Office workers don't have travel time between hours that are paying. Travel in their vehicle hauling their equipment.
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Old 06-29-2020, 10:26 PM
 
1,924 posts, read 717,108 times
Reputation: 6091
How much is it for YOU to NOT do the work?
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Old Yesterday, 03:07 AM
 
Location: Bel Air, California
22,355 posts, read 23,647,089 times
Reputation: 35380
Quote:
Originally Posted by RobertFisher View Post
Grass is about 2' tall. By the way, this is not grass that cows or sheep regularly eat, is it?

Attachment 221574

Attachment 221575
If I was a cow or a sheep, I would eat that.
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Old Yesterday, 09:35 AM
 
Location: British Columbia ~🌄 ☀️ ♥ 🍁 ♥ ☀️🌄~
9,202 posts, read 7,785,426 times
Reputation: 19113
Quote:
Originally Posted by Ghengis View Post
If I was a cow or a sheep, I would eat that.
I don't think so. It isn't easily digestible hay, it's coarse bedding straw at this stage. It's tinder.

It looks like it could have made good green browse at a much earlier stage before it went to seed. But if you were a cow or sheep you wouldn't touch it now the way it is unless you were starving and really desperate. For fodder of nutritional value, energy and palatability it has to be either browsed on the hoof or else cut and cured while it's still tender and green with some sweet juice in it and milk in the seeds, before it's gone to mature seed and all toughened up into stiff straw like wood fiber.

.
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Old Yesterday, 09:39 AM
 
Location: Raleigh
9,702 posts, read 7,325,362 times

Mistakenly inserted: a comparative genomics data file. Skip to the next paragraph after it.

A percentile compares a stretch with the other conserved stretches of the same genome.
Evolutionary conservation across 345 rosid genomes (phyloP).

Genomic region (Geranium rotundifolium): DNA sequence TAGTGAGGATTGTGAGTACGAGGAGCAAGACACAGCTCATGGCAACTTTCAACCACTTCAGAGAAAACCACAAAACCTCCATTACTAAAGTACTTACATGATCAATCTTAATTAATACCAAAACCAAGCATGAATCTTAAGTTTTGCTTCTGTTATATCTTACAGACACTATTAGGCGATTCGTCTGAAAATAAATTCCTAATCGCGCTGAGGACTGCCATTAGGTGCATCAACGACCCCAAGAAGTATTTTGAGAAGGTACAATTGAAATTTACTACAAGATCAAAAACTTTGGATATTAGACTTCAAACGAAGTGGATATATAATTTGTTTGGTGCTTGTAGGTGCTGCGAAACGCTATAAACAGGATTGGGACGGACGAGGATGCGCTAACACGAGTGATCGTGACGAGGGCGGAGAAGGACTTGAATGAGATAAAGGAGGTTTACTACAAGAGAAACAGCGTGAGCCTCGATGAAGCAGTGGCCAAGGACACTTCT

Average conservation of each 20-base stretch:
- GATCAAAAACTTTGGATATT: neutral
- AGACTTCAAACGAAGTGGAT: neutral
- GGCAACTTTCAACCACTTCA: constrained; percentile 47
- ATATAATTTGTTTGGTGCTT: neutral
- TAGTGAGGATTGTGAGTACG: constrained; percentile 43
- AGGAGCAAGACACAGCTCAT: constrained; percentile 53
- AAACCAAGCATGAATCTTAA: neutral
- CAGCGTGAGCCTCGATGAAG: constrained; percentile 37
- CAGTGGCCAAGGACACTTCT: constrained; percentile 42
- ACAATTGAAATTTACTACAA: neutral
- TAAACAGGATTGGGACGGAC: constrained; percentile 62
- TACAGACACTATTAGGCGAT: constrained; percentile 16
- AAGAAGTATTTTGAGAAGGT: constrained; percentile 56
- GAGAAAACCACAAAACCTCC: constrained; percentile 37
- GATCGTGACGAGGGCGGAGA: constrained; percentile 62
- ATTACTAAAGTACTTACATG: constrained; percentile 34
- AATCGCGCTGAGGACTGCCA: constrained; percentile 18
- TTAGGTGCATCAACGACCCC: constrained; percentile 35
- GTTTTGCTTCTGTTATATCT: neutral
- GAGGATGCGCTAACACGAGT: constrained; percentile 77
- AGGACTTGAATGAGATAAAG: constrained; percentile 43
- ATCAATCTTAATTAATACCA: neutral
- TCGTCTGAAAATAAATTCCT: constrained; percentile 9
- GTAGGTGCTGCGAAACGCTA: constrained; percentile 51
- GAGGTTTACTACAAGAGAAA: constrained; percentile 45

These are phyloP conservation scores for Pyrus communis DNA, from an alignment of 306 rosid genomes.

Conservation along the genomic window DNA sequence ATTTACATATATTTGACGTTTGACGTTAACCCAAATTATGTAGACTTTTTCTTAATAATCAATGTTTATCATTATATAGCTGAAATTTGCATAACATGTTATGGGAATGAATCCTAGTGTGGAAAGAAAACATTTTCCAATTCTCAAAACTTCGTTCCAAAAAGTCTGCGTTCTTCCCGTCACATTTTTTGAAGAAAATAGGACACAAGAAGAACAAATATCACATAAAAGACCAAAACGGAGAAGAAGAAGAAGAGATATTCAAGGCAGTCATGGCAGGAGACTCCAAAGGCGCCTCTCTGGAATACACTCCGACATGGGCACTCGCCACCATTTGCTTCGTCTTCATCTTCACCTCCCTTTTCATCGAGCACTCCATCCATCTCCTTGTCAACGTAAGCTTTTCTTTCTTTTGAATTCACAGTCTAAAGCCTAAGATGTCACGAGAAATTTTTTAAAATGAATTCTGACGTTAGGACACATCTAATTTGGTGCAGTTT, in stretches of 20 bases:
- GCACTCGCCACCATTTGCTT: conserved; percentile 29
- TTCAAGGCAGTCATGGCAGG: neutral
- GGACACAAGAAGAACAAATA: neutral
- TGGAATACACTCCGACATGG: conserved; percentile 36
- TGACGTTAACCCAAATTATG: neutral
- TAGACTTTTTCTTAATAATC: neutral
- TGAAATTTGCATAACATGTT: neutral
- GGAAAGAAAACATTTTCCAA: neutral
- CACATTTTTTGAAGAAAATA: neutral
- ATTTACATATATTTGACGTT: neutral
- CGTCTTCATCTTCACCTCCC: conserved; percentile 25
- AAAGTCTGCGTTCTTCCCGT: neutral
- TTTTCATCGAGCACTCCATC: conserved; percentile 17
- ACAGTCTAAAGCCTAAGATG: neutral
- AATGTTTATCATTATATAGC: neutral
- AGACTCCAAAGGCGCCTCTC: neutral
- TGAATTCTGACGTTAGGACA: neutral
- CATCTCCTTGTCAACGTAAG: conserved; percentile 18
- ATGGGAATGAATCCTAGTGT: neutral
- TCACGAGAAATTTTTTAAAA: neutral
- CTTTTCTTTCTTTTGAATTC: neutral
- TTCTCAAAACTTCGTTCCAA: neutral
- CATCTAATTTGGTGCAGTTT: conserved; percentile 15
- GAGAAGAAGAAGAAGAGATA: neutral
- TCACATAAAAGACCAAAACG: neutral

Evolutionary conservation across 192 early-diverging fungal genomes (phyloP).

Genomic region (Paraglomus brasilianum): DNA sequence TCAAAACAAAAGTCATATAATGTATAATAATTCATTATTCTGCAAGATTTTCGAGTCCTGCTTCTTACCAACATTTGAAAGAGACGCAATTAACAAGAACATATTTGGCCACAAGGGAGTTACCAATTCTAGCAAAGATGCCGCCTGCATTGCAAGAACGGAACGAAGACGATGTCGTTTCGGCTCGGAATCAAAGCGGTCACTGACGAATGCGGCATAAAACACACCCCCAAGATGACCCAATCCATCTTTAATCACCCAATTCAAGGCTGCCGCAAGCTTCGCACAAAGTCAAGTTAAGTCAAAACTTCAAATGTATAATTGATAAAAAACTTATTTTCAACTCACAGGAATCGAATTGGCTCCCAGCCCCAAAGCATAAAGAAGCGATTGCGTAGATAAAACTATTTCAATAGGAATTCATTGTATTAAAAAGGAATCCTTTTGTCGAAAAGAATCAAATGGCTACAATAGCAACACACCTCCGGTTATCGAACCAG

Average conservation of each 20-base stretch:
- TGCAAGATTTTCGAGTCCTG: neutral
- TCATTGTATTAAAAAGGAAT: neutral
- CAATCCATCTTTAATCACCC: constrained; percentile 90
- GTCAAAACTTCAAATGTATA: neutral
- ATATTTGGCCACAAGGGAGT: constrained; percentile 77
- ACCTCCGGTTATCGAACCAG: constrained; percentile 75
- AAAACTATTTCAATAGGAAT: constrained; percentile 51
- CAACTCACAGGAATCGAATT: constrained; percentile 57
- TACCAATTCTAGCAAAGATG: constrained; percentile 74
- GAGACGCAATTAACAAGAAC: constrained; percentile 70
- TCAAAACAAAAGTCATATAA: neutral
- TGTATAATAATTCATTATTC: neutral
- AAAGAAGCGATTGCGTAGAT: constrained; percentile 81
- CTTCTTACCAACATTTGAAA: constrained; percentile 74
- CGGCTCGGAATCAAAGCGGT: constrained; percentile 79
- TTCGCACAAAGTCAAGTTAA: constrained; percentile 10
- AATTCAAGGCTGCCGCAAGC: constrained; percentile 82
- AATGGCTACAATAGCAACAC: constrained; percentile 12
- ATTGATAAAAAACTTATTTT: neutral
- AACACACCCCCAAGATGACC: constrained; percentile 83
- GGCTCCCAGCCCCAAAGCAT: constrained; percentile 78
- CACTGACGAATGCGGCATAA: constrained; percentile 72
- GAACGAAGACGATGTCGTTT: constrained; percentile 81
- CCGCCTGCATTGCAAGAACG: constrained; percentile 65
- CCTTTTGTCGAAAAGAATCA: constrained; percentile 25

Reputation: 13679
Quote:
Originally Posted by RobertFisher View Post
Not sure of you are asking about the math or is it a rhetorical question. But here is my calculation:

An office worker works 40 hours a week. There are 52 weeks a year, so that's 52X40=2080 hours. For simplicity we usually just use 2000 to do the conversion.

This means, a McDonald's hourly worker who gets paid $15/hr, is equivalent to an annual salary of 15X2000=30K.

On the reverse, someone making $100K annually salary, is making a $100,000/2000=$50/hr hourly wage.

This lawn mower's requested rate is equivalent to 45X2000=$90K salary if he/she works a full 2000 hours a year like an office worker.
How would the business owner bill 2000 hours a year? Remember he has to talk to prospective customers, he has to matain his books, he has to drive from account to account, he has to do 100 other things that he doesn't get paid for.

Quote:
Originally Posted by RobertFisher View Post
Yes that was too overly rough an assessment. Indeed equipment and gas are all valid cost components.
He has to factor in the cost of his equipment, the cost of his truck, the fuel for both...
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Old Yesterday, 12:43 PM
 
Location: Redwood Shores, CA
712 posts, read 259,107 times
Reputation: 792
Quote:
Originally Posted by Zoisite View Post
I don't think so. It isn't easily digestible hay, it's coarse bedding straw at this stage. It's tinder.

It looks like it could have made good green browse at a much earlier stage before it went to seed. But if you were a cow or sheep you wouldn't touch it now the way it is unless you were starving and really desperate. For fodder of nutritional value, energy and palatability it has to be either browsed on the hoof or else cut and cured while it's still tender and green with some sweet juice in it and milk in the seeds, before it's gone to mature seed and all toughened up into stiff straw like wood fiber.

.
Pictures of the grass from spring till mid summer

-45/hr to mow the grass - is that a bit steep?-green-1-large-.jpg

-45/hr to mow the grass - is that a bit steep?-green-2-large-.jpg

-45/hr to mow the grass - is that a bit steep?-green-3-large-.jpg

-45/hr to mow the grass - is that a bit steep?-green-4-large-.jpg

-45/hr to mow the grass - is that a bit steep?-green-5-large-.jpg

-45/hr to mow the grass - is that a bit steep?-green-6-large-.jpg